BACH Harpsichord Concertos – Cuiller
This is an outstanding recital of Bach chamber-music playing in which four concertos (Stradivaria could have fitted in one more, in truth) bask in their own colours with a rare combination of infectious energy, quicksilver alertness among a single-string ensemble and not a hint of the affectedness which has blighted so many performances of these works in recent years.
Bertrand Cuiller plays his red-blooded harpsichord (a copy of an anonymous French instrument) with dazzling virtuosity, wit and lyricism, each of the players seeming unusually responsive to the soloist’s inflections. Take the D minor, whose outer movements are mesmerisingly gilded by Cuiller and his colleagues, where the Adagio – often anonymously delivered – is shaped with compelling coherence and pungency.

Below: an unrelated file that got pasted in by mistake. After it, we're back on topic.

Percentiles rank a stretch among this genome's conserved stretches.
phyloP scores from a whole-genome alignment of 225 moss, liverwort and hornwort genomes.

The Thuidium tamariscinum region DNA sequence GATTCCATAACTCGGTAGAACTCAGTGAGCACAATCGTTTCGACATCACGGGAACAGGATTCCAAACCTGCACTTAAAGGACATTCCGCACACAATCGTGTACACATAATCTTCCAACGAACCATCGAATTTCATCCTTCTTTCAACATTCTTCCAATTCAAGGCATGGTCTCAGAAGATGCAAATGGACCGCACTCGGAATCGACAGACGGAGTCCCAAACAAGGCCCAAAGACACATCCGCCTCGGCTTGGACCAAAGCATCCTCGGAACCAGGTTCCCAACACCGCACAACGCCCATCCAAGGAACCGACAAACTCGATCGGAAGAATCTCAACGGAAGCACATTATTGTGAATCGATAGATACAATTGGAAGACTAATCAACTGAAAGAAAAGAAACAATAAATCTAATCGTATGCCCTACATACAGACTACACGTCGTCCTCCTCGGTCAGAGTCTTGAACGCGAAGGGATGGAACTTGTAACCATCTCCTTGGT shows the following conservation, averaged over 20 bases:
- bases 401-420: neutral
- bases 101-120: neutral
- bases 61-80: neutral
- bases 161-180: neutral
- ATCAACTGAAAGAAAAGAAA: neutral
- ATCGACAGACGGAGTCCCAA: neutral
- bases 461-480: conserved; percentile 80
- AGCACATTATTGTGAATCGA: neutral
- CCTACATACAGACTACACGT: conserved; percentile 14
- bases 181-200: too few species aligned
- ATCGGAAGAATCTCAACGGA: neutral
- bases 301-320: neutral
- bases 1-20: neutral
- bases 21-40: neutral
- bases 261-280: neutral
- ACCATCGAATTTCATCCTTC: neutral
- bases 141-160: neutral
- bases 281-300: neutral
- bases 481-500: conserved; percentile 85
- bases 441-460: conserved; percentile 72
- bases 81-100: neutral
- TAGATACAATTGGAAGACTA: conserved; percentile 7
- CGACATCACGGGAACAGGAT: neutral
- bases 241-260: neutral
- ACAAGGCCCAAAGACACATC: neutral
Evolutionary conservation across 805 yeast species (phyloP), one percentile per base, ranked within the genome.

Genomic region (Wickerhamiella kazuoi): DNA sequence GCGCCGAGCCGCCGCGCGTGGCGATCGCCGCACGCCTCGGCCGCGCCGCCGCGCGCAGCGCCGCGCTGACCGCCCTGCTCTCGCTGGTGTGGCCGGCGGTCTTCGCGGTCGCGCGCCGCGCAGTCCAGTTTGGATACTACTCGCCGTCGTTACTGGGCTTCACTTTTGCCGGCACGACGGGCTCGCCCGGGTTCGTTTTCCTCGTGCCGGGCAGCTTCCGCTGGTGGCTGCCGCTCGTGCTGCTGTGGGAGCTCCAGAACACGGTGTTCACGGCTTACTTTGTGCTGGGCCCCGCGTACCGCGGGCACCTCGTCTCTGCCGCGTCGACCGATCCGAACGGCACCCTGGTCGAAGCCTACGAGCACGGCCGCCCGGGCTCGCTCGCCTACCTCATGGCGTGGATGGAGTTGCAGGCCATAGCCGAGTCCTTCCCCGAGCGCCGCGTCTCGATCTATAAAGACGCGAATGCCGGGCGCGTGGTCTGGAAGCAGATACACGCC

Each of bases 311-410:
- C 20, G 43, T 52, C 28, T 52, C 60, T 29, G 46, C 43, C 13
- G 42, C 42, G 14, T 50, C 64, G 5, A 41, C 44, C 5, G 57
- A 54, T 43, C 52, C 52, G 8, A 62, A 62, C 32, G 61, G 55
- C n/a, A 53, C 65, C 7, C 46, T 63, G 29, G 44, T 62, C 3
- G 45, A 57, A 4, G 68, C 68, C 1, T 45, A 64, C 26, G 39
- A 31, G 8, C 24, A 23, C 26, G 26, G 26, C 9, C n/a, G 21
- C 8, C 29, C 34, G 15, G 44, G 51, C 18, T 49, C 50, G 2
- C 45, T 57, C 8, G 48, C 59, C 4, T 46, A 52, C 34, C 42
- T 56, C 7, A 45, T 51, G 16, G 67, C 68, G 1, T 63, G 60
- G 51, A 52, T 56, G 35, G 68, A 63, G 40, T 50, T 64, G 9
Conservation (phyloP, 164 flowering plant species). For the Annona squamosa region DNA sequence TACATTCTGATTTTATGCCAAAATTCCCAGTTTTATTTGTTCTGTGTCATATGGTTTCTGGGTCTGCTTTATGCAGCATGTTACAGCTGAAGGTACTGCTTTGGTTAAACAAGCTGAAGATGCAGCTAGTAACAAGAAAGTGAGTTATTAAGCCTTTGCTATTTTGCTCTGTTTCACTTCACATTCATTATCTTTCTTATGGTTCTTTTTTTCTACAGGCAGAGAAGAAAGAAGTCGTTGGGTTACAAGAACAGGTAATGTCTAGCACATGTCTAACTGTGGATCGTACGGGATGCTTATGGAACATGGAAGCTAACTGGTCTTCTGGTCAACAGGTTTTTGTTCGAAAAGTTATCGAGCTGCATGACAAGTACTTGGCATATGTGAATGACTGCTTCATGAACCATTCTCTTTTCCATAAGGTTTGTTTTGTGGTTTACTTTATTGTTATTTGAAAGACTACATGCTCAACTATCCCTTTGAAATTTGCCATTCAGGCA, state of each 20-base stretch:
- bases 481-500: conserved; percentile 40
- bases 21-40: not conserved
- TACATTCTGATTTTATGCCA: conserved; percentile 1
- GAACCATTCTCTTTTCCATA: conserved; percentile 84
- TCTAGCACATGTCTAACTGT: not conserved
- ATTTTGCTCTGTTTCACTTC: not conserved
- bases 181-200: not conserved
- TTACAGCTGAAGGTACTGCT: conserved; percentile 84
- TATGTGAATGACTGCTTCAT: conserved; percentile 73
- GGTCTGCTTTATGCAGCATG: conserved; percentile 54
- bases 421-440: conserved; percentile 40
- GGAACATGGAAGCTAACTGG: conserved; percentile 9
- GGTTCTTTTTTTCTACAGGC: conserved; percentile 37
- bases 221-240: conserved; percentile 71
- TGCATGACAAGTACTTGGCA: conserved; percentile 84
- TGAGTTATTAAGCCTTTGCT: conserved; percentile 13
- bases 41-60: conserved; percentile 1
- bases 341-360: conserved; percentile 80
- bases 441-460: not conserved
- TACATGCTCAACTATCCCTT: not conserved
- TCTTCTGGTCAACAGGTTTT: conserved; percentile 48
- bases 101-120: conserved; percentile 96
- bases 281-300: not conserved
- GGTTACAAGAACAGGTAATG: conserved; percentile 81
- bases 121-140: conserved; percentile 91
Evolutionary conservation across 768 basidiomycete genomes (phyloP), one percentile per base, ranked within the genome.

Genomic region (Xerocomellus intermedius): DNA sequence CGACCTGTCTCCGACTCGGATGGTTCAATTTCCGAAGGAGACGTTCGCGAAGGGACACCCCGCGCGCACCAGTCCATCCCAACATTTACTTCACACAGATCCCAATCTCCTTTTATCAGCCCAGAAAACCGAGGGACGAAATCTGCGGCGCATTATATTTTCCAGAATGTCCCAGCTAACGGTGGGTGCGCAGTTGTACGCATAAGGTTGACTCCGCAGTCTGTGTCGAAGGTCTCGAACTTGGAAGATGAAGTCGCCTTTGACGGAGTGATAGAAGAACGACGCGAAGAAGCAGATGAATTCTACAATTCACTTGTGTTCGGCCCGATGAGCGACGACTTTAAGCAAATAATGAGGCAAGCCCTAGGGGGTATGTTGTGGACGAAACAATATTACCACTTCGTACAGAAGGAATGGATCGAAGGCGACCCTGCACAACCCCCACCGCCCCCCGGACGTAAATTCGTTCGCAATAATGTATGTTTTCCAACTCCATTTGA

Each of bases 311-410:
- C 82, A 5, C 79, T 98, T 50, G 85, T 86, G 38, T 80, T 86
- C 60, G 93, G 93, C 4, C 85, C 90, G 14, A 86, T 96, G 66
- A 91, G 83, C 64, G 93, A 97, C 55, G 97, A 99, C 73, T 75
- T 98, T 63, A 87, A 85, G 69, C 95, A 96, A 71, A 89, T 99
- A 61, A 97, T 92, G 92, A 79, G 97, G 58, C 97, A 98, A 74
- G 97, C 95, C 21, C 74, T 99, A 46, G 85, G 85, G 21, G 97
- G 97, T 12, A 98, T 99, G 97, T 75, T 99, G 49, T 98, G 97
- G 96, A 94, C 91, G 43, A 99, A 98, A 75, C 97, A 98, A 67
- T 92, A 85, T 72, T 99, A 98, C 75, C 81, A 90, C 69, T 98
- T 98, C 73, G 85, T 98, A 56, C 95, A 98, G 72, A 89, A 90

The G minor Concerto (a later adaptation of the A minor Violin Concerto) is not often performed in this pragmatic transcription but here, and in the more intimate and familiar exchanges of the F minor (BWV1056, and only surviving in this form), rhythmic character and well judged embellishment spring effusively from strong and directed bass-lines. There is an authority, too, in the ringing tenderness of the second movement of the G minor, whose bittersweet affekt is underpinned by an exquisite “heavy laden” rhetorical accentuation. If the intonation is a touch “gamey” here, and perhaps a little less acceptably in the equivalent point in the A major, nothing can detract from the thoughtfulness, personality and fun which radiate from this wonderful recital.